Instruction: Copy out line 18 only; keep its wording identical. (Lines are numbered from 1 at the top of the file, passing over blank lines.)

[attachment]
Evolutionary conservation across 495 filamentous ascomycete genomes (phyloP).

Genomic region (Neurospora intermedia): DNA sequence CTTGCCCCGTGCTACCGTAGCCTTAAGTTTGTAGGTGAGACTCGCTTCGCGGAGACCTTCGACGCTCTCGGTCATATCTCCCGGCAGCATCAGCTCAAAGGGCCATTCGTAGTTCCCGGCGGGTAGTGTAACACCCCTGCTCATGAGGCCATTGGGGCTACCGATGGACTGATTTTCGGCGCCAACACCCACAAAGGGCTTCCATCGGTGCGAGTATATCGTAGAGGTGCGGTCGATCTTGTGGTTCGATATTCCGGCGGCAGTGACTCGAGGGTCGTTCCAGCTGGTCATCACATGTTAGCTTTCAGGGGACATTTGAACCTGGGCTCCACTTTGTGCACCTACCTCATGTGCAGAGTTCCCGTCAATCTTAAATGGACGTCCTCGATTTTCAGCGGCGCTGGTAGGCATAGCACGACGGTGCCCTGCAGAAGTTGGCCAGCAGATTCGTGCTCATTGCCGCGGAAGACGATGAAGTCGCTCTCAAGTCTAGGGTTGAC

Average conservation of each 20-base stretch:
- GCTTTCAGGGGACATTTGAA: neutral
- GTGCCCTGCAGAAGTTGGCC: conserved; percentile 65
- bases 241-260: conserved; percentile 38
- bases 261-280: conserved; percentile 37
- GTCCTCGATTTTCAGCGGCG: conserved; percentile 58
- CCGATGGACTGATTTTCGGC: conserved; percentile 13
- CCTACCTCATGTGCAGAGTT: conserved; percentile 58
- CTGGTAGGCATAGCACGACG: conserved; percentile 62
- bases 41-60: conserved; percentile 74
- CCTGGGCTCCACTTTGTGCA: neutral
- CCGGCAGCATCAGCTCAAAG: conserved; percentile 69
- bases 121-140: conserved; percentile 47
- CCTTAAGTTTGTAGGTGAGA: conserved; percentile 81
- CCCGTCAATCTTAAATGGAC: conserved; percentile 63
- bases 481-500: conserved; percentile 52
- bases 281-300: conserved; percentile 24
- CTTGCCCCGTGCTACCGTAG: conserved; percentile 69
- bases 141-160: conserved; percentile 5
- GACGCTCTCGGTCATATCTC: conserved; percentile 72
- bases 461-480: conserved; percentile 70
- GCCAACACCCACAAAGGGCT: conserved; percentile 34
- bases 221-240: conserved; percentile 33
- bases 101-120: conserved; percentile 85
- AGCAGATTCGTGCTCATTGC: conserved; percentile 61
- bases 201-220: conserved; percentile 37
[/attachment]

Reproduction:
- bases 481-500: conserved; percentile 52